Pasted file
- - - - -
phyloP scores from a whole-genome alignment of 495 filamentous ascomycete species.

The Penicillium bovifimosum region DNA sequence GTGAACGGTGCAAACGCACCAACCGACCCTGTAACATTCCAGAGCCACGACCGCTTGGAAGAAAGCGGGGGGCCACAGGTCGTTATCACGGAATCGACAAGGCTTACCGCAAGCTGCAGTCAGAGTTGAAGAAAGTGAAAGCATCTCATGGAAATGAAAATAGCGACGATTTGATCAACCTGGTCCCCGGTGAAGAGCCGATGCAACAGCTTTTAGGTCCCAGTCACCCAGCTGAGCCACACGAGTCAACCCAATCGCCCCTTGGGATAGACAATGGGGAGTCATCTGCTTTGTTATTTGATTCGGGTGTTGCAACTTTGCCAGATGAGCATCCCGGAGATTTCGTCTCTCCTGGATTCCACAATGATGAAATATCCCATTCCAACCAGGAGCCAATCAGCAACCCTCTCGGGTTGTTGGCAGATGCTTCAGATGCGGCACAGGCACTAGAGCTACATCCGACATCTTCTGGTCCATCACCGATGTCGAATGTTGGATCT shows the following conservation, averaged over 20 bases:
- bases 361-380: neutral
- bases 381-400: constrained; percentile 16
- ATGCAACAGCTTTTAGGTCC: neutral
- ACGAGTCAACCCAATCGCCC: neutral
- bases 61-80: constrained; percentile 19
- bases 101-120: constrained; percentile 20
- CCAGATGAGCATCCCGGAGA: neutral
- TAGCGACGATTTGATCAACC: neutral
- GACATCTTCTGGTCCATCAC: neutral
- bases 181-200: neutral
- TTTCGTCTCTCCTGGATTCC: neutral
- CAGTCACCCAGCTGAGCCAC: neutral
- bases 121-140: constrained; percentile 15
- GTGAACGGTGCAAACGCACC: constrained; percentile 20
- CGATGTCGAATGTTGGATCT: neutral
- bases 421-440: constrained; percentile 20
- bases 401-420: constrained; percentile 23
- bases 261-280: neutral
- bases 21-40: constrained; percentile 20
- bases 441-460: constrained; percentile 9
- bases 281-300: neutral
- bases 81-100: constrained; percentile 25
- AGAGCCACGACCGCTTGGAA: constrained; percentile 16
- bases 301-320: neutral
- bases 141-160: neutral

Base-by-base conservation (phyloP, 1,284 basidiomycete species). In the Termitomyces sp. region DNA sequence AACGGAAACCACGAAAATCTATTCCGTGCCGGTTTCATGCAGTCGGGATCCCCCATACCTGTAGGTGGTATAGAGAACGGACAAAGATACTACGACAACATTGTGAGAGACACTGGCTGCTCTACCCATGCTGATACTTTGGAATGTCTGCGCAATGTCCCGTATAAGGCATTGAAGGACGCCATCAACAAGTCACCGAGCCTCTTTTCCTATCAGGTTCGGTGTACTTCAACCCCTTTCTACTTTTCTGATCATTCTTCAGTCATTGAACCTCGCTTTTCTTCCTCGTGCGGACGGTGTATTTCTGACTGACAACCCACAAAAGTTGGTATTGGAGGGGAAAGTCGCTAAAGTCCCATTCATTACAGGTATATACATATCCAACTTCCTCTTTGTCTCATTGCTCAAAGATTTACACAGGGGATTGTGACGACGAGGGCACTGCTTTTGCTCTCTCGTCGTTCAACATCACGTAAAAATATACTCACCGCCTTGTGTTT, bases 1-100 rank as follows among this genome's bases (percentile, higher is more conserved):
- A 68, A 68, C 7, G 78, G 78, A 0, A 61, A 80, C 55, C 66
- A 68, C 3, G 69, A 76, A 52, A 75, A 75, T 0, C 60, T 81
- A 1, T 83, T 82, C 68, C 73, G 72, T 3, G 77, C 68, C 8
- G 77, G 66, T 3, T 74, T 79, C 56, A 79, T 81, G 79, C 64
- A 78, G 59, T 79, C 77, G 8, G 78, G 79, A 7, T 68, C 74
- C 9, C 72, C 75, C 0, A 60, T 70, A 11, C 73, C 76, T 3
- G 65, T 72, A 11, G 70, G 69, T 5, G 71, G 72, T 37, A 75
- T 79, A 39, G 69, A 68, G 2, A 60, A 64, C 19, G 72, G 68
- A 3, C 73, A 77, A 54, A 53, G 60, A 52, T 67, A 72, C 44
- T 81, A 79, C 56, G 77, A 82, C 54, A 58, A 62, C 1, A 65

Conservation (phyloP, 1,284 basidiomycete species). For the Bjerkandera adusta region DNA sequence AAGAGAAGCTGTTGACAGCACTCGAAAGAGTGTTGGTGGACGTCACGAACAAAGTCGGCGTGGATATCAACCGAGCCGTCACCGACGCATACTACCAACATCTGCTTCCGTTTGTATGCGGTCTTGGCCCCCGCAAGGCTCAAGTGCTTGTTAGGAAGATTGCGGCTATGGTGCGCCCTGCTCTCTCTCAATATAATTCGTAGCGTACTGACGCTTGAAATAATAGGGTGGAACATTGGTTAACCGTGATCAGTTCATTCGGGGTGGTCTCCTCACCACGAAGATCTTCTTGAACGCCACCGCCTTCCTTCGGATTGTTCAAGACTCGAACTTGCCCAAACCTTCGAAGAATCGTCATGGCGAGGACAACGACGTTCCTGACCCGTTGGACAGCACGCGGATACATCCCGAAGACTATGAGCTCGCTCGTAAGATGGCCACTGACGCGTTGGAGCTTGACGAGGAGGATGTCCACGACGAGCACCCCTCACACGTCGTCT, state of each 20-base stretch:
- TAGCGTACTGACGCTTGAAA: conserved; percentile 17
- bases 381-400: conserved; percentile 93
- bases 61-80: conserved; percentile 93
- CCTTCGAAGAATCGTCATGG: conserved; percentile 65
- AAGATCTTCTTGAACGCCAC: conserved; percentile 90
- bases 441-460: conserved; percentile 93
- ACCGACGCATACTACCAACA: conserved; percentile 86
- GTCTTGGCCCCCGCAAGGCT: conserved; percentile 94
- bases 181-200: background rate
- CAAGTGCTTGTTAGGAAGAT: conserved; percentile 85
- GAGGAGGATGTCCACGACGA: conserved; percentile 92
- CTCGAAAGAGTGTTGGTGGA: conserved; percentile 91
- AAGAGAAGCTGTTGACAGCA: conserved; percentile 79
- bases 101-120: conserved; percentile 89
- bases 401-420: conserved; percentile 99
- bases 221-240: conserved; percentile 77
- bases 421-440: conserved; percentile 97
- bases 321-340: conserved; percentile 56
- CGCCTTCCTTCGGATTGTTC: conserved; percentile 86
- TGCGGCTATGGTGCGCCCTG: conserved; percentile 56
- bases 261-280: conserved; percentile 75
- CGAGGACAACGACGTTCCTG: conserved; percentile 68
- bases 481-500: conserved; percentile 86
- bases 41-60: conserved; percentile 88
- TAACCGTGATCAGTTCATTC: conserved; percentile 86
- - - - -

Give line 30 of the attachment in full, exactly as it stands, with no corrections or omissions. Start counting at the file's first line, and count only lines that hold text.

- A 68, C 3, G 69, A 76, A 52, A 75, A 75, T 0, C 60, T 81